The National Institute for Health and Care Excellence has begun a formal consultation on proposed changes to the way it makes recommendations on new medicines and other treatments for use in the NHS.
NICE assesses the clinical and cost effectiveness of new technologies to help ensure that patients have access to effective treatments and the NHS makes the best use of its resources.
The new proposals include ways to take into account more systematically and explicitly the severity of a disease, as well as the effect that diseases and conditions have on our capacity to engage in society.
The chief executive of NICE, Sir Andrew Dillon, explained:
“These proposed changes to the way we value new treatments will add further clarity to our recommendations and enable our independent advisory committees to explore more fully the potential these treatments have to improve outcomes for patients.”
Ipsen SA:Positive results from phase IIa clinical trial assessing Dyspor in treatment of Neurogenic Detrusor Overactivity (NDO) in patients with urinary incontinence not adequately managed by anticholinergics. Results show that treatment with Dysport was associated with mean reduction from baseline of urinary incontinence episodes greater than 75 pct, 12 weeks after the injection, regardless of how drug is administered. These results were achieved with single dose of Dysport 750 Units injected in either 15 or 30 sites in detrusor muscle. Efficacy was confirmed by improvement in urodynamic parameters and quality of life. Safety profile observed in study is consistent with safety profile expected in this indication.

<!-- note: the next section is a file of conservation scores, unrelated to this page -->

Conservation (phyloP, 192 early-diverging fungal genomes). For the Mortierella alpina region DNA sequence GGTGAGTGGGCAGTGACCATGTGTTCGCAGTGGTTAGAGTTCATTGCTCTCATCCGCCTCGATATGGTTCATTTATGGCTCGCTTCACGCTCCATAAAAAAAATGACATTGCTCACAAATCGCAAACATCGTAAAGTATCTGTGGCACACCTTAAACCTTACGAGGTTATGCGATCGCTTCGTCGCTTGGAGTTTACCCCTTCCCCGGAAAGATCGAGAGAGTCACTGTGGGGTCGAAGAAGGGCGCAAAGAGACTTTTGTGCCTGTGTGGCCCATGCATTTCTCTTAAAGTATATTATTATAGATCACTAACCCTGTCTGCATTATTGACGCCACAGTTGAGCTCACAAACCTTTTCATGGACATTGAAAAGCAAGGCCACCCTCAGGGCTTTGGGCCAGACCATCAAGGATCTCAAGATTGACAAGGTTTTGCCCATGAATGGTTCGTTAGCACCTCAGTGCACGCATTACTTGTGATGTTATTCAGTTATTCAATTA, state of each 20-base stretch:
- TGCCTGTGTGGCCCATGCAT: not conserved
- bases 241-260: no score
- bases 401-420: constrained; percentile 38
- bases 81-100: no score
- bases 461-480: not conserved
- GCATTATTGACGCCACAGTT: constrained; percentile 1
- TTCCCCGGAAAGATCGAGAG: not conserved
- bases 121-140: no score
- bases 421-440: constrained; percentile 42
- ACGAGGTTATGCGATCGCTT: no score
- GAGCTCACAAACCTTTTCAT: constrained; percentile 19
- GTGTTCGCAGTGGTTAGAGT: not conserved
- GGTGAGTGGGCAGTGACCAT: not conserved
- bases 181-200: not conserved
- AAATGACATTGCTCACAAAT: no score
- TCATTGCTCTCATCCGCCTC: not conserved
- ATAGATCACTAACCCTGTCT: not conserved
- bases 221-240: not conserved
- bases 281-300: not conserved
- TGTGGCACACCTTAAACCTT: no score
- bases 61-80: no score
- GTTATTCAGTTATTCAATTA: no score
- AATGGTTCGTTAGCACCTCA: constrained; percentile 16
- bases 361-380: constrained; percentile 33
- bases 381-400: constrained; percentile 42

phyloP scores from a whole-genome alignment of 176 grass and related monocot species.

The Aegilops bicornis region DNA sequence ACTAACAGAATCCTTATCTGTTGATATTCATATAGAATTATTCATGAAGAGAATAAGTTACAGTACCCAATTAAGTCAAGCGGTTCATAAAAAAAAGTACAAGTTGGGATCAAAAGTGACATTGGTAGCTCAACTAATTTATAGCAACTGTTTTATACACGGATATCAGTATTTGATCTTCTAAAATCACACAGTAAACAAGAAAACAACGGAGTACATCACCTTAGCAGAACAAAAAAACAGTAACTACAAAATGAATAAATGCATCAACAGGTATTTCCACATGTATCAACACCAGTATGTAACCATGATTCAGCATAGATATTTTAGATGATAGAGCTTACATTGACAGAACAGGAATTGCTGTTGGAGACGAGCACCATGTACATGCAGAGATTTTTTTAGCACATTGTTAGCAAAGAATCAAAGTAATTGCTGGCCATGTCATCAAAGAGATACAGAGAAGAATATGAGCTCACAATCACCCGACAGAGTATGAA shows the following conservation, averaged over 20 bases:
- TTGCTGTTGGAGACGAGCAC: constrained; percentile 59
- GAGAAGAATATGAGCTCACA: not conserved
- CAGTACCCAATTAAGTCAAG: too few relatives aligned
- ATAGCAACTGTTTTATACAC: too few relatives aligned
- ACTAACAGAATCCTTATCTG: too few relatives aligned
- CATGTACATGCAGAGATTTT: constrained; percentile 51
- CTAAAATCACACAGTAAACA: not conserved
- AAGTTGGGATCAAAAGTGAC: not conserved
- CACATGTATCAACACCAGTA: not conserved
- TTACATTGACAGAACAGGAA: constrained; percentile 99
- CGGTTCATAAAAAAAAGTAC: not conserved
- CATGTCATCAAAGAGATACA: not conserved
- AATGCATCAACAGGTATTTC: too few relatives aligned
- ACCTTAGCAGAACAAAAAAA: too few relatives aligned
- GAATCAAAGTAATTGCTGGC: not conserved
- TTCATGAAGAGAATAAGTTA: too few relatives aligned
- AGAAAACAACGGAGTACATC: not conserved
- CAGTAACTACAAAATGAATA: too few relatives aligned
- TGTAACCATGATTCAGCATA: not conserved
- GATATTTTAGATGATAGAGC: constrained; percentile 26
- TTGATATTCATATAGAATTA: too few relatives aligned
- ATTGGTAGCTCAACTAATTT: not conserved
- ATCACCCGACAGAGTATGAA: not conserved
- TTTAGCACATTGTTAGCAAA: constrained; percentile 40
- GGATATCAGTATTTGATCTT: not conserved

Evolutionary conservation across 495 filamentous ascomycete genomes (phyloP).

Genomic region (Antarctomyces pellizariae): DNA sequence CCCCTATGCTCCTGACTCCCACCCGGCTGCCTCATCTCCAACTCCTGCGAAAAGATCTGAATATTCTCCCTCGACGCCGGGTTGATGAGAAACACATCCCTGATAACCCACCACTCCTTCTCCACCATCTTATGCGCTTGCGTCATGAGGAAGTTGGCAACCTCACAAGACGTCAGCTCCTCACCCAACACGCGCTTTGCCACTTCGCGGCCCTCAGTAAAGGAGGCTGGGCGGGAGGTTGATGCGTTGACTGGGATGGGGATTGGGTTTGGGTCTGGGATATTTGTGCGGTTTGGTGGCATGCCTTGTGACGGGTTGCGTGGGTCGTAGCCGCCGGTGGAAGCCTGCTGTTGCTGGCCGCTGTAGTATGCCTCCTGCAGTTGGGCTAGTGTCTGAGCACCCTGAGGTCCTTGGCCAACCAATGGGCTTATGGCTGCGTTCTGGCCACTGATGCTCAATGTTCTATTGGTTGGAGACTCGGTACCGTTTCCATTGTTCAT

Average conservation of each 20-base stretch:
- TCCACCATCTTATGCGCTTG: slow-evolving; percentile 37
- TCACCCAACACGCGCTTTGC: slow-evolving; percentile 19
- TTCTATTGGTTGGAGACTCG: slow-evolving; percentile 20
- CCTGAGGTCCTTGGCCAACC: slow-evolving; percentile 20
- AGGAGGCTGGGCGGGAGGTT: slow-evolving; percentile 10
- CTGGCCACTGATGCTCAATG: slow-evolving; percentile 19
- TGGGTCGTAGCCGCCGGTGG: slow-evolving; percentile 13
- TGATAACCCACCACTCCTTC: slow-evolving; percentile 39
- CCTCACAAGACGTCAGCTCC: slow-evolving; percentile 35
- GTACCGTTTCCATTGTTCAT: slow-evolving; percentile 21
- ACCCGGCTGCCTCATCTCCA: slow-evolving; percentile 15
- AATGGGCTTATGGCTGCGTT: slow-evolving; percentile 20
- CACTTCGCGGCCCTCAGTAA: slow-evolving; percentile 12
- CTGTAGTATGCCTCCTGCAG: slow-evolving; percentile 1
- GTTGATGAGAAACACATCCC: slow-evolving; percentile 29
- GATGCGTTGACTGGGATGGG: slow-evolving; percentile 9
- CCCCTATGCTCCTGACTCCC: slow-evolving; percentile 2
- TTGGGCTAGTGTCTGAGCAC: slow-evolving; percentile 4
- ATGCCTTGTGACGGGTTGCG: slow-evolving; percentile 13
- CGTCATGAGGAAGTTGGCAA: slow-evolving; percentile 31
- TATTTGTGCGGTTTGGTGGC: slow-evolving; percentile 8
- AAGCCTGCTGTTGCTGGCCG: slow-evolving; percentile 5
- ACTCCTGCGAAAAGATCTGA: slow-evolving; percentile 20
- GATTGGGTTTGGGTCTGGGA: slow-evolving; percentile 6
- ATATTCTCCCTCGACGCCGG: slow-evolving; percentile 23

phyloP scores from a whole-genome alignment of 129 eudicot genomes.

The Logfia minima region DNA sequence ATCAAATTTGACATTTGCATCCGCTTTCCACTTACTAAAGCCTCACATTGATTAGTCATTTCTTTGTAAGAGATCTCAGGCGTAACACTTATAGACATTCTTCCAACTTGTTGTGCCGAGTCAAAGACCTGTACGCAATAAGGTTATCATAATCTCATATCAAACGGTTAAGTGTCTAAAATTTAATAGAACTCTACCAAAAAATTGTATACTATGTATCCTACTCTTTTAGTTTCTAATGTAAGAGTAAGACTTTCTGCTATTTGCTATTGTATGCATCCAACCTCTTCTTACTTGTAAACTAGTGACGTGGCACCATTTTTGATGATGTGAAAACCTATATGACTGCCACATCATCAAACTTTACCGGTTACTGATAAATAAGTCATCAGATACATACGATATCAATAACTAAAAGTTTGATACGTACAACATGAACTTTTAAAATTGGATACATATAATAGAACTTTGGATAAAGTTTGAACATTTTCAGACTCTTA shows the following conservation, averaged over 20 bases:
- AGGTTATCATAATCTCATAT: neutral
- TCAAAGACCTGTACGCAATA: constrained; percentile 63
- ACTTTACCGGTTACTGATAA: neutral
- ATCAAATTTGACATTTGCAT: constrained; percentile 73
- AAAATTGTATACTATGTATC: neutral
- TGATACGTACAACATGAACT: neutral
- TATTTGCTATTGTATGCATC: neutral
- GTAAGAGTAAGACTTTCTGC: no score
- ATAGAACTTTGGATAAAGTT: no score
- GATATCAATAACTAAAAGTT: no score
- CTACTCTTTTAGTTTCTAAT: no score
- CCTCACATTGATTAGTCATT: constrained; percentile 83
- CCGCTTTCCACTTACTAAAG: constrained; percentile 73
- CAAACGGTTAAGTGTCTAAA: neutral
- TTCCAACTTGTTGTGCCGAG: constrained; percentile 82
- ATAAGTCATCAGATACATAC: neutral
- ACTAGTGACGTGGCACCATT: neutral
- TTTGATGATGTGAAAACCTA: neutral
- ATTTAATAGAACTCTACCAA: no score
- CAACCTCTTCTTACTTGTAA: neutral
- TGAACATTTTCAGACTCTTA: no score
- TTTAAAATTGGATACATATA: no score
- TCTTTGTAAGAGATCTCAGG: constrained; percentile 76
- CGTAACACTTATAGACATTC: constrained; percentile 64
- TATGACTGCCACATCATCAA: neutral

AstraZeneca today announced that the US Food and Drug Administration (FDA) has approved the BYDUREON® Pen (exenatide extended-release for injectable suspension) 2 mg as an adjunct to diet and exercise to improve glycaemic control in adults with type 2 diabetes. BYDUREON should not be used for treatment of patients with type 1 diabetes or diabetic ketoacidosis. BYDUREON is not recommended as first-line therapy for patients who have inadequate glycaemic control on diet and exercise. BYDUREON is not a substitute for insulin. The concurrent use of BYDUREON with insulin has not been studied and is not recommended.
BYDUREON is the first and only once-weekly medicine for adults with type 2 diabetes. The BYDUREON Pen is a pre-filled, single-use pen injector, eliminating the need for the patient to transfer the medication between a vial and syringe during the self-injection process. The BYDUREON Pen contains the same formulation and dose as the original BYDUREON single-dose tray, providing the same continuous release of exenatide.
“We’re pleased to receive approval for the BYDUREON Pen, which can provide a powerful reduction in blood glucose levels along with the potential benefit of weight loss, through a once-weekly dose in a pre-filled device,” said Briggs Morrison, Executive Vice President, Global Medicines Development and Chief Medical Officer, AstraZeneca. “We are committed to addressing the needs of adults with type 2 diabetes, including ongoing research to develop new treatments and methods of delivery.”